Skip to main page content
Access keys NCBI Homepage MyNCBI Homepage Main Content Main Navigation
Randomized Controlled Trial
. 2017 Apr 1;177(4):471-479.
doi: 10.1001/jamainternmed.2016.9539.

Effect of Testosterone Treatment on Volumetric Bone Density and Strength in Older Men With Low Testosterone: A Controlled Clinical Trial

Affiliations
Free PMC article
Randomized Controlled Trial

Effect of Testosterone Treatment on Volumetric Bone Density and Strength in Older Men With Low Testosterone: A Controlled Clinical Trial

Peter J Snyder et al. JAMA Intern Med. .
Free PMC article

Erratum in

Abstract

Importance: As men age, they experience decreased serum testosterone concentrations, decreased bone mineral density (BMD), and increased risk of fracture.

Objective: To determine whether testosterone treatment of older men with low testosterone increases volumetric BMD (vBMD) and estimated bone strength.

Design, setting, and participants: Placebo-controlled, double-blind trial with treatment allocation by minimization at 9 US academic medical centers of men 65 years or older with 2 testosterone concentrations averaging less than 275 ng/L participating in the Testosterone Trials from December 2011 to June 2014. The analysis was a modified intent-to-treat comparison of treatment groups by multivariable linear regression adjusted for balancing factors as required by minimization.

Interventions: Testosterone gel, adjusted to maintain the testosterone level within the normal range for young men, or placebo gel for 1 year.

Main outcomes and measures: Spine and hip vBMD was determined by quantitative computed tomography at baseline and 12 months. Bone strength was estimated by finite element analysis of quantitative computed tomography data. Areal BMD was assessed by dual energy x-ray absorptiometry at baseline and 12 months.

Results: There were 211 participants (mean [SD] age, 72.3 [5.9] years; 86% white; mean [SD] body mass index, 31.2 [3.4]). Testosterone treatment was associated with significantly greater increases than placebo in mean spine trabecular vBMD (7.5%; 95% CI, 4.8% to 10.3% vs 0.8%; 95% CI, -1.9% to 3.4%; treatment effect, 6.8%; 95% CI, 4.8%-8.7%; P < .001), spine peripheral vBMD, hip trabecular and peripheral vBMD, and mean estimated strength of spine trabecular bone (10.8%; 95% CI, 7.4% to 14.3% vs 2.4%; 95% CI, -1.0% to 5.7%; treatment effect, 8.5%; 95% CI, 6.0%-10.9%; P < .001), spine peripheral bone, and hip trabecular and peripheral bone. The estimated strength increases were greater in trabecular than peripheral bone and greater in the spine than hip. Testosterone treatment increased spine areal BMD but less than vBMD.

Conclusions and relevance: Testosterone treatment for 1 year of older men with low testosterone significantly increased vBMD and estimated bone strength, more in trabecular than peripheral bone and more in the spine than hip. A larger, longer trial could determine whether this treatment also reduces fracture risk.

Trial registration: clinicaltrials.gov Identifier: NCT00799617.

Conflict of interest statement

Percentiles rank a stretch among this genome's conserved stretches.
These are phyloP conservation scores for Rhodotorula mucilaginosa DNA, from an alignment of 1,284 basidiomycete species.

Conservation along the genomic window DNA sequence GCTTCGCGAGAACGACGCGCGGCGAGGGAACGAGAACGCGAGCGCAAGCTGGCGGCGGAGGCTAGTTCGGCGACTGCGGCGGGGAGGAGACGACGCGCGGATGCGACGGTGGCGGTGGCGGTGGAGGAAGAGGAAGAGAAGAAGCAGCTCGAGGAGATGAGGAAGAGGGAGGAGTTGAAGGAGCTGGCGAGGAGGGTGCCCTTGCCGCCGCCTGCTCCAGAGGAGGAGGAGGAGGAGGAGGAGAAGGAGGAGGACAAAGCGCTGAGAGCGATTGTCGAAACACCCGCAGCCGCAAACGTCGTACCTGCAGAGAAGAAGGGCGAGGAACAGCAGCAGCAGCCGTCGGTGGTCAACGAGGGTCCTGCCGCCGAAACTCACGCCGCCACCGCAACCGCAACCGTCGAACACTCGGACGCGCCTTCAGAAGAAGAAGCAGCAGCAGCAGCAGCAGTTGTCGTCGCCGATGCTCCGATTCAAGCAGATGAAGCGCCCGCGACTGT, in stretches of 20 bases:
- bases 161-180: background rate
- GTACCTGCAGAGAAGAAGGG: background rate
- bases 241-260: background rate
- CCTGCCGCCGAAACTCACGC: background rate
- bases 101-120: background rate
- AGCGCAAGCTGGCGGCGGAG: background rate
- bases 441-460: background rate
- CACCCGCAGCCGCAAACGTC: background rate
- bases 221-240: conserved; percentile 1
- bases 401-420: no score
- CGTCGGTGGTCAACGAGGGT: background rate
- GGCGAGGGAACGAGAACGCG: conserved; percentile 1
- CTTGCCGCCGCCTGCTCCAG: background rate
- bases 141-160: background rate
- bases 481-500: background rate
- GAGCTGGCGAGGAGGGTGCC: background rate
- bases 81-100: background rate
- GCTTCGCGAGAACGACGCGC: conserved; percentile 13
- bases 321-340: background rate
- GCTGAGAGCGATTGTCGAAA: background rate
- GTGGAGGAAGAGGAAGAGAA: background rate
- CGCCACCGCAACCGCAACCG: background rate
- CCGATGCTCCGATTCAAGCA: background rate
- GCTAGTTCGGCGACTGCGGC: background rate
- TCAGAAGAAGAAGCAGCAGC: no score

Conflict of Interest Disclosures: Dr Snyder reports grants from the National Institute on Aging (NIA), National Institutes of Health (NIH), grants and nonfinancial support from AbbVie (formerly Solvay and Abbott Laboratories), during the conduct of the study; personal fees from Watson Laboratories, outside the submitted work. Dr Kopperdahl is an employee of and has equity interest in O.N. Diagnostics. Dr Stephens-Shields reports grants from NIA and NIH, grants and other from AbbVie (formerly Solvay & Abbott Lab), during the conduct of the study. Dr Ellenberg reports grants from NIH and AbbVie, Inc, during the conduct of the study; grants from AbbVie, Inc, outside the submitted work. Dr Ensrud reports grants from NIA, during the conduct of the study. Dr Lewis reports grants from NIH and AbbVie, during the conduct of the study. Dr Schwartz reports grants from NIH, during the conduct of the study; personal fees from Amgen, Janssen Pharmaceutical, and Merck, and personal fees and nonfinancial support from Chugai Pharmaceutical, outside the submitted work. Dr Lee is an employee of and has equity interest in O.N. Diagnostics. Dr Bhasin reports grants from NIA, during the conduct of the study; grants and personal fees from Abbvie, Lilly, and Regeneron, and grants from Transition Therapeutics, outside the submitted work. In addition, Dr Bhasin has a patent free testosterone calculator pending and has equity interest in FPT, LLC. Dr Cunningham reports personal fees from AbbVie, Apricus, Besins, Clarus Therapeutics, Endo Pharma, Ferring, Lilly, Pfizer, and Repros Therapeutics, outside the submitted work. Dr Matsumoto reports personal fees from AbbVie, Endo, Lilly, Lipocine, and Clarus, outside the submitted work. Dr Swerdloff reports grants from the Bone Trial of the Testosterone Trials during the conduct of the study; grants and other from Clarus and Antares and grants from Lipesene, outside the submitted work. Dr Basaria reports other from Eli Lilly and Takeda Pharmaceuticals, outside the submitted work. Dr Diem reports grants from NIA, during the conduct of the study. Dr Wang reports grants from Besins Health International, other from Abbvie, during the conduct of the study; grants from Clarus Therapeutics, outside the submitted work. Dr Keaveny reports grants from NIA and NIH, grants and other from AbbVie (formerly Solvay & Abbott Lab), during the conduct of the study.